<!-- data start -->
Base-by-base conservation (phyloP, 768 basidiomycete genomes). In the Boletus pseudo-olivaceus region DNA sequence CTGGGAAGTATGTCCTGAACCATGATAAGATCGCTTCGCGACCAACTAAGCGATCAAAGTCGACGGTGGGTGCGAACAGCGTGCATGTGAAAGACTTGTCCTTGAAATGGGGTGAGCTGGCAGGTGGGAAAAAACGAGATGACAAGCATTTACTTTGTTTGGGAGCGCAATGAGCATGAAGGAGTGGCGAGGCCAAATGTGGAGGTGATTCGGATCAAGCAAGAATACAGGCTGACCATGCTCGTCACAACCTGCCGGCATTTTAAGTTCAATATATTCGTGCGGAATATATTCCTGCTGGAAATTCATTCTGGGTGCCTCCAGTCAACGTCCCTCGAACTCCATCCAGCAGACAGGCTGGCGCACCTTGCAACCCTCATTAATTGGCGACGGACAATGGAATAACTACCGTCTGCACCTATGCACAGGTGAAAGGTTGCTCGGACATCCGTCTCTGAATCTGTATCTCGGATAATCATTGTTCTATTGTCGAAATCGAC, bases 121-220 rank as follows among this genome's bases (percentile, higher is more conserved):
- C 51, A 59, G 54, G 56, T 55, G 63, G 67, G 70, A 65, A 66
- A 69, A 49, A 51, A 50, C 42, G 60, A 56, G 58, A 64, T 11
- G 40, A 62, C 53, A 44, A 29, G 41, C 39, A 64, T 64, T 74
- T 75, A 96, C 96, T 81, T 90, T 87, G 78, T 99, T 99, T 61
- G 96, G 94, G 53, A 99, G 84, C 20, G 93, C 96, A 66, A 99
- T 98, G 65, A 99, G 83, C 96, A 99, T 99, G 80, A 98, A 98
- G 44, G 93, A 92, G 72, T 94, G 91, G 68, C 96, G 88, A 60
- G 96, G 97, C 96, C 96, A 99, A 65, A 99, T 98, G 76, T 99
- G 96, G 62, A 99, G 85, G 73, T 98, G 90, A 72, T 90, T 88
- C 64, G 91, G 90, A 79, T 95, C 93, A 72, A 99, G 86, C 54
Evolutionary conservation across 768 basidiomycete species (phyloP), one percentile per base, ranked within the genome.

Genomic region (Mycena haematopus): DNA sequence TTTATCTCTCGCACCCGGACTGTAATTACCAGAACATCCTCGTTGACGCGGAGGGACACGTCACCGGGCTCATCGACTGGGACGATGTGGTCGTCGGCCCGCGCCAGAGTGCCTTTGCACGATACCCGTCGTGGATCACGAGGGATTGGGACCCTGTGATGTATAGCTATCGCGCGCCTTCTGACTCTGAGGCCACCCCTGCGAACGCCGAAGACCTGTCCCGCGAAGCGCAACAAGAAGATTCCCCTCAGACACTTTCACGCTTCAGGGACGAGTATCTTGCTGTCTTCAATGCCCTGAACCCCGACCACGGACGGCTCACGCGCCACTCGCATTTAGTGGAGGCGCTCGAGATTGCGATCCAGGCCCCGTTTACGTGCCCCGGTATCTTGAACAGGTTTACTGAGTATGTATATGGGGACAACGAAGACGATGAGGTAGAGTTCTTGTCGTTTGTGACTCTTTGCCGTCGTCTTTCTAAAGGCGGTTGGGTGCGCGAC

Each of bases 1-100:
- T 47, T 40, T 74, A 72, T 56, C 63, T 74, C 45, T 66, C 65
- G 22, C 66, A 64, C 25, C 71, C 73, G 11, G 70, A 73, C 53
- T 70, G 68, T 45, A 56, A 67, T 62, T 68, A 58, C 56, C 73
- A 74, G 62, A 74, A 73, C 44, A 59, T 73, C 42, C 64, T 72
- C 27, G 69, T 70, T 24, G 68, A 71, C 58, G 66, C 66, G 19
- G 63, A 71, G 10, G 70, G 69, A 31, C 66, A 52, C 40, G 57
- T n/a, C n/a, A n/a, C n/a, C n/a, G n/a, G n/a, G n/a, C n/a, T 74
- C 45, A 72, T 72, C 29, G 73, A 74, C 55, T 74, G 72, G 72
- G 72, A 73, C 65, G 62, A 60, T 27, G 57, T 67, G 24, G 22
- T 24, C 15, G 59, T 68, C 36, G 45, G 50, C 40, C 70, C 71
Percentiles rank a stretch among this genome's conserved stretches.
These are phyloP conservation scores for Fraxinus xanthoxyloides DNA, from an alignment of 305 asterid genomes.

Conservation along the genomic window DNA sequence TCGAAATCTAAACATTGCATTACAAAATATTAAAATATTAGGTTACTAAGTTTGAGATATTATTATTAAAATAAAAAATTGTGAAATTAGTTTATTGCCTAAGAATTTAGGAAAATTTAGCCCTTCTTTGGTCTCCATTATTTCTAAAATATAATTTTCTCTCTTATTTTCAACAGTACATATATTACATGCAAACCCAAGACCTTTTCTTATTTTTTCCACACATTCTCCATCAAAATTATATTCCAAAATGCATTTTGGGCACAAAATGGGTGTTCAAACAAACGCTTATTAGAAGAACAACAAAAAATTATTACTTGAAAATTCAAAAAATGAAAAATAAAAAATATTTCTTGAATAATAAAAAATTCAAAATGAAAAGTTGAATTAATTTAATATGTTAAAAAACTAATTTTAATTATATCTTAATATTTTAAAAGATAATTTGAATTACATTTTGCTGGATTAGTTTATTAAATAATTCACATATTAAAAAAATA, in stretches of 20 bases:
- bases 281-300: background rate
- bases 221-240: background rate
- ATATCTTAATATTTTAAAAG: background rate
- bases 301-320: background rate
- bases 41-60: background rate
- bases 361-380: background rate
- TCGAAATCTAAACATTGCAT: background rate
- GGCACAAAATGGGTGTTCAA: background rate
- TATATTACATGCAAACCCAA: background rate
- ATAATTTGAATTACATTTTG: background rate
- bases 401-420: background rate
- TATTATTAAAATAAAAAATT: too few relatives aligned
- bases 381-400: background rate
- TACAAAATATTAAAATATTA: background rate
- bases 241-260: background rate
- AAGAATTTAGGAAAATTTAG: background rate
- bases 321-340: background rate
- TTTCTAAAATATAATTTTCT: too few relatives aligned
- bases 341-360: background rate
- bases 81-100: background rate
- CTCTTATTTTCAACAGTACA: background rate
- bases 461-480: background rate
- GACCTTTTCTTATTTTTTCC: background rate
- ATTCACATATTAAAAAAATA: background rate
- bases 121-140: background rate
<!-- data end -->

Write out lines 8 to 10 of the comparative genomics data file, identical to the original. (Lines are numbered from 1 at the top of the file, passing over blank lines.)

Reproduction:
- G 44, G 93, A 92, G 72, T 94, G 91, G 68, C 96, G 88, A 60
- G 96, G 97, C 96, C 96, A 99, A 65, A 99, T 98, G 76, T 99
- G 96, G 62, A 99, G 85, G 73, T 98, G 90, A 72, T 90, T 88